• accelerate fuel switching away from polluting coal-fired power generation to low carbon fuels; and
  • restore lost or degraded forests and agricultural lands by 2030.

Leading environmental organizations, foundations, and energy firms have teamed up to form a new center that will set standards for shale gas development and drilling by hydraulic fracturing in the Appalachian Basin.

The center to be known as Center for Sustainable Shale Development (CSSD) has leading organizations as founding participants such as Shell, Heinz Endowments, Citizens for Pennsylvania’s Future (PennFuture), EQT Corporation, Pennsylvania Environmental Council, Chevron, Clean Air Task Force, CONSOL Energy, Environmental Defense Fund, Group Against Smog and Pollution (GASP), and William Penn Foundation. Read more

A new report by Climate Policy Initiative finds that institutional investors may not be able to fully cover the needed investment in renewable energy. The investors include insurance companies and pension funds, with a combined portfolio of over $70 trillion in assets.

The report titled, “The Challenge of Institutional Investment in Renewable Energy,” identifies a series of constraints especially policy barriers that hinder regulation of pension plans, investor practices and insurance companies.

The report proposes policy and institutional solutions to address these challenges, including: (i) encouraging utilities and other corporations to invest in renewable energy, (ii) fixing institutional policy drawbacks that discourage investors from the sector, (iii) modifying regulations of pension and insurance to promote renewable energy investment without creating new risks for institutions, (iv) improving institutional investor practices through capacity building in evaluating investments in the renewable energy sector, and (v) developing better pooled investment vehicles that fits institutional investors needs. Read more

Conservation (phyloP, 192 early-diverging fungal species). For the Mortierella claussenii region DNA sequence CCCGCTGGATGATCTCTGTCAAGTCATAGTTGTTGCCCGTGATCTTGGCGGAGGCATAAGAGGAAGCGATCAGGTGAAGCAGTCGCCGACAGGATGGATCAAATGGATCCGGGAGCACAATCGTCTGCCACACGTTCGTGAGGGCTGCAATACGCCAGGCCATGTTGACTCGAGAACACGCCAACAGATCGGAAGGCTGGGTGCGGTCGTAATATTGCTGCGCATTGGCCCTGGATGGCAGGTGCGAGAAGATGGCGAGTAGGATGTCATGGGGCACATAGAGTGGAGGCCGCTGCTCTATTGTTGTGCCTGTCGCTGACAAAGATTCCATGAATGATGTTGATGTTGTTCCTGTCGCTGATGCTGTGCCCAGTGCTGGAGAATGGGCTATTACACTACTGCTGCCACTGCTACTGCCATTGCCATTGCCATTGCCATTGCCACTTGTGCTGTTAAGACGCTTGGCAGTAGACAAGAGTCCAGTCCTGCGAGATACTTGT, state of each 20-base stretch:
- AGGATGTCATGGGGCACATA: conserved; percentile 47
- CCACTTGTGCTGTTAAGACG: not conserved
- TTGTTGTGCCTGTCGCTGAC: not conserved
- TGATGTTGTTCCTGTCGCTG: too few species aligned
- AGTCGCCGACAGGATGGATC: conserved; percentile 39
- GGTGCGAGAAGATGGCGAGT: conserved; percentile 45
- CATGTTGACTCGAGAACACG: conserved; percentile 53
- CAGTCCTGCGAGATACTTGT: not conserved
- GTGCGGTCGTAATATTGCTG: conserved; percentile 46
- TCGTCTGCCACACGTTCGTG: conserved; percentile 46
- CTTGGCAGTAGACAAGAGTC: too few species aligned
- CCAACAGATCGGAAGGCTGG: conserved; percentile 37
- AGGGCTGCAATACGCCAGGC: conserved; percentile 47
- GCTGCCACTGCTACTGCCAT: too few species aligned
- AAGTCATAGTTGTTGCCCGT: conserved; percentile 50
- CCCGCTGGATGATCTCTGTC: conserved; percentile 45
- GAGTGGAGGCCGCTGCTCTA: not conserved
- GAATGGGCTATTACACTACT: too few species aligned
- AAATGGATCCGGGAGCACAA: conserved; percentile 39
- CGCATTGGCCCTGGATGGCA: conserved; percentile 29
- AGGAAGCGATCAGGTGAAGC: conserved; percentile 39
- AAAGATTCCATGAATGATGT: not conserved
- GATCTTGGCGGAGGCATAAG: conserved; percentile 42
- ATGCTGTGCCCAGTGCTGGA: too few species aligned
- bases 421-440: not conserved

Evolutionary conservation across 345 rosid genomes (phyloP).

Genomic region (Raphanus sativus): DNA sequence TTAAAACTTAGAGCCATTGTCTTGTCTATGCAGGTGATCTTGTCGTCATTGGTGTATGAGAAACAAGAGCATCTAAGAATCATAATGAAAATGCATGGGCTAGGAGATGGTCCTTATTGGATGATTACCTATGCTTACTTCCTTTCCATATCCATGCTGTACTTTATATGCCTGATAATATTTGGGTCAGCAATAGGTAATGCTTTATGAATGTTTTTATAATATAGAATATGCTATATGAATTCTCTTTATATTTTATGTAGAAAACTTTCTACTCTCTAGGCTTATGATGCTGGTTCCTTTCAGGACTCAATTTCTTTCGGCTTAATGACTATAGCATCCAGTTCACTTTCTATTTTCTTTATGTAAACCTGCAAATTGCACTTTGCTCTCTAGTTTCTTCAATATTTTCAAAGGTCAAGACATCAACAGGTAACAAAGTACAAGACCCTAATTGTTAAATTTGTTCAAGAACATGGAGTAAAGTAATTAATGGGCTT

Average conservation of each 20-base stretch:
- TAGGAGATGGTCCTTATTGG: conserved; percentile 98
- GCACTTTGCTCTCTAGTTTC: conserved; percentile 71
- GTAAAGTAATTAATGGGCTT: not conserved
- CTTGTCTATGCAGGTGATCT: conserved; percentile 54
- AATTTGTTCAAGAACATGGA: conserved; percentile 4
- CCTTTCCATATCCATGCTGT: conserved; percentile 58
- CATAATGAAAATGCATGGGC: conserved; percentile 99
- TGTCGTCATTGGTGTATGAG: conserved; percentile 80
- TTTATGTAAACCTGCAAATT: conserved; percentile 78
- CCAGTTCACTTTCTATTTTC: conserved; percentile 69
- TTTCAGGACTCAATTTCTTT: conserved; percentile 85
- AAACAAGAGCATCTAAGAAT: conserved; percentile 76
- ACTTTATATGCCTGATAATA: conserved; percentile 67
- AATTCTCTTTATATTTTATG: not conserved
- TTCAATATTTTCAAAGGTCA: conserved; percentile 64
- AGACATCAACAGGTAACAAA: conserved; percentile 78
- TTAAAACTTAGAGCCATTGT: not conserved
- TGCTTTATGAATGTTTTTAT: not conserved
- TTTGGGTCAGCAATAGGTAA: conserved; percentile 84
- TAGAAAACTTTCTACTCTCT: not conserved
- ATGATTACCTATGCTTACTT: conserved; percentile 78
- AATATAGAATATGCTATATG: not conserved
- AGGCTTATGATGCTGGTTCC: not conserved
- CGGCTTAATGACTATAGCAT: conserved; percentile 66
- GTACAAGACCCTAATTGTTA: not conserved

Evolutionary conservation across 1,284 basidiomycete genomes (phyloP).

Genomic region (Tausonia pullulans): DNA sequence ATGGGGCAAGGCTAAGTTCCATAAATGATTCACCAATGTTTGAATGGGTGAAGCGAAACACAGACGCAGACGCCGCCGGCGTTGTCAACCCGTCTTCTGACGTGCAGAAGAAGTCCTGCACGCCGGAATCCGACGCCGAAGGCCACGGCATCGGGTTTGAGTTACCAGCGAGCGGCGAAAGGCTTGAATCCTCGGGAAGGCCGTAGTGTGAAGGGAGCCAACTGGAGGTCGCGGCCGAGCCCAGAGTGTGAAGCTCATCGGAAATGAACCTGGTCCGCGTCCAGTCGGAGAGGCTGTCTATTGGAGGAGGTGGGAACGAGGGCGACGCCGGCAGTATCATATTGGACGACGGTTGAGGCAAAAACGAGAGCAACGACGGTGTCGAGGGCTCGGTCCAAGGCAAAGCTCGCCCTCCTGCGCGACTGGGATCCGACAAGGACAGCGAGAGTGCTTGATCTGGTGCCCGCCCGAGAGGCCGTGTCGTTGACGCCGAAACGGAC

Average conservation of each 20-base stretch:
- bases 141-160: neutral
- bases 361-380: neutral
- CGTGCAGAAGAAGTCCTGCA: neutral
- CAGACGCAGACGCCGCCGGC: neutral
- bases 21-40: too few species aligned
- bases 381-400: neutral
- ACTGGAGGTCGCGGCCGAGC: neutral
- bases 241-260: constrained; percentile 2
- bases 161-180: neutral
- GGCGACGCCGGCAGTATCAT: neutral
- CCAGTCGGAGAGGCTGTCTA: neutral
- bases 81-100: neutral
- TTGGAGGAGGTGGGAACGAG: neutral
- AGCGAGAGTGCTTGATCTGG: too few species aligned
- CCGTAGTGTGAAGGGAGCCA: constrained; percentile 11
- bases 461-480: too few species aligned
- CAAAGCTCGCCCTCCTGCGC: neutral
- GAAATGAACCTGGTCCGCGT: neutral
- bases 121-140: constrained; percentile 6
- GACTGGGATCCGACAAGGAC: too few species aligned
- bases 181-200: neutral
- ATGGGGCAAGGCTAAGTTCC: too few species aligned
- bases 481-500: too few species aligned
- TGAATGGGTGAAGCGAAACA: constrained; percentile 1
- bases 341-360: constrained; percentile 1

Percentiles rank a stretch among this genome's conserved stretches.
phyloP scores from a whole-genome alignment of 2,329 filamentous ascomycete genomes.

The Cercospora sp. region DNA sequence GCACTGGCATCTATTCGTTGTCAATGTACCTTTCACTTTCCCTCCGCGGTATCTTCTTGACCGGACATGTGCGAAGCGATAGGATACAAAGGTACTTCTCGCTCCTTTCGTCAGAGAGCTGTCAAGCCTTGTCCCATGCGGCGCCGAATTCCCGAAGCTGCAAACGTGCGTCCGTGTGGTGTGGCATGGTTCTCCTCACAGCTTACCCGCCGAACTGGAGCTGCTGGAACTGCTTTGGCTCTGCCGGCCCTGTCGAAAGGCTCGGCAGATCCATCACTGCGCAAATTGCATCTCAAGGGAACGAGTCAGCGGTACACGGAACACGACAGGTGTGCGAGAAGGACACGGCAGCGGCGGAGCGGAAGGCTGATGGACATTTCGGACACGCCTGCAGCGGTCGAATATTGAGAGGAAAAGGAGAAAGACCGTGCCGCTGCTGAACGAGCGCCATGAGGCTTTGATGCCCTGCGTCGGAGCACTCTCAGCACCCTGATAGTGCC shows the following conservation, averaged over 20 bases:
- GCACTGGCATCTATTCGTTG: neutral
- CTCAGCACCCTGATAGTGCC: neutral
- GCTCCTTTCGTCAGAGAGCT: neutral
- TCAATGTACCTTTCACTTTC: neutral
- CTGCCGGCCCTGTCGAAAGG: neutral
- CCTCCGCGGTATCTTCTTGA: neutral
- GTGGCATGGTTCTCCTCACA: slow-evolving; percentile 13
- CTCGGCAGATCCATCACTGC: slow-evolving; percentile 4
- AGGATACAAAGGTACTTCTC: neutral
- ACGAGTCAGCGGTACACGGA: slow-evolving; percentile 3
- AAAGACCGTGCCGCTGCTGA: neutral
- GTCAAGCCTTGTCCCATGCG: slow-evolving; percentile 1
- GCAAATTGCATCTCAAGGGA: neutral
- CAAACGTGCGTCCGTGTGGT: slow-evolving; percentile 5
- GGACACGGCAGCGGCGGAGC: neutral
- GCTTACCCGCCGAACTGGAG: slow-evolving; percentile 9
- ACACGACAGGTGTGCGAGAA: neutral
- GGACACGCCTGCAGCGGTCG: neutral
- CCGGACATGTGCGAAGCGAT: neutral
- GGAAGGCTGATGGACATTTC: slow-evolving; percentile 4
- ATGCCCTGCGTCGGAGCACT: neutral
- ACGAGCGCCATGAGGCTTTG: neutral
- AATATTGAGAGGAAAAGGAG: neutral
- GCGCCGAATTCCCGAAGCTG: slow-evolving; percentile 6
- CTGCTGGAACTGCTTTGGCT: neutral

The New York State Energy Research and Development Authority is seeking proposals for large scale solar power installations to benefit from a $107 million investment from the state’s solar initiative. Under the NY-Sun Competitive PV Program, a total of $36.4 million will be available in 2012 and $70.5 million in 2013.

The first round proposals are due November 8. The funding cap is set at $3 million and to better leverage the state resources, the projects will require co-funding from private developers. “The NY-Sun program has helped establish New York State as a leader in solar power, and these investments in photovoltaic systems will allow businesses and municipalities to put in place green, cost-effective electric generating installations,” Governor Andrew Cuomo said.  “I encourage all businesses and municipalities eligible for these grants to apply.” Full article


With cities facing unprecedented population growth as more people flock into urban centers in search of better opportunities and America managing only a sluggish recovery, how can we improve existing infrastructure to provide clean drinking water, create livable neighborhoods and help safeguard people’s health and the environment?

Faced with the spectre of budget cuts and Europe economy mired in debt crisis, many cities are facing tough investment decisions. Their populations are growing at a time when their revenues are shrinking. These new realities have led people to ask some searching questions. How clean is the water supply? And how can we increase the vitality and competitiveness of urban environments with solutions that optimize the entire city?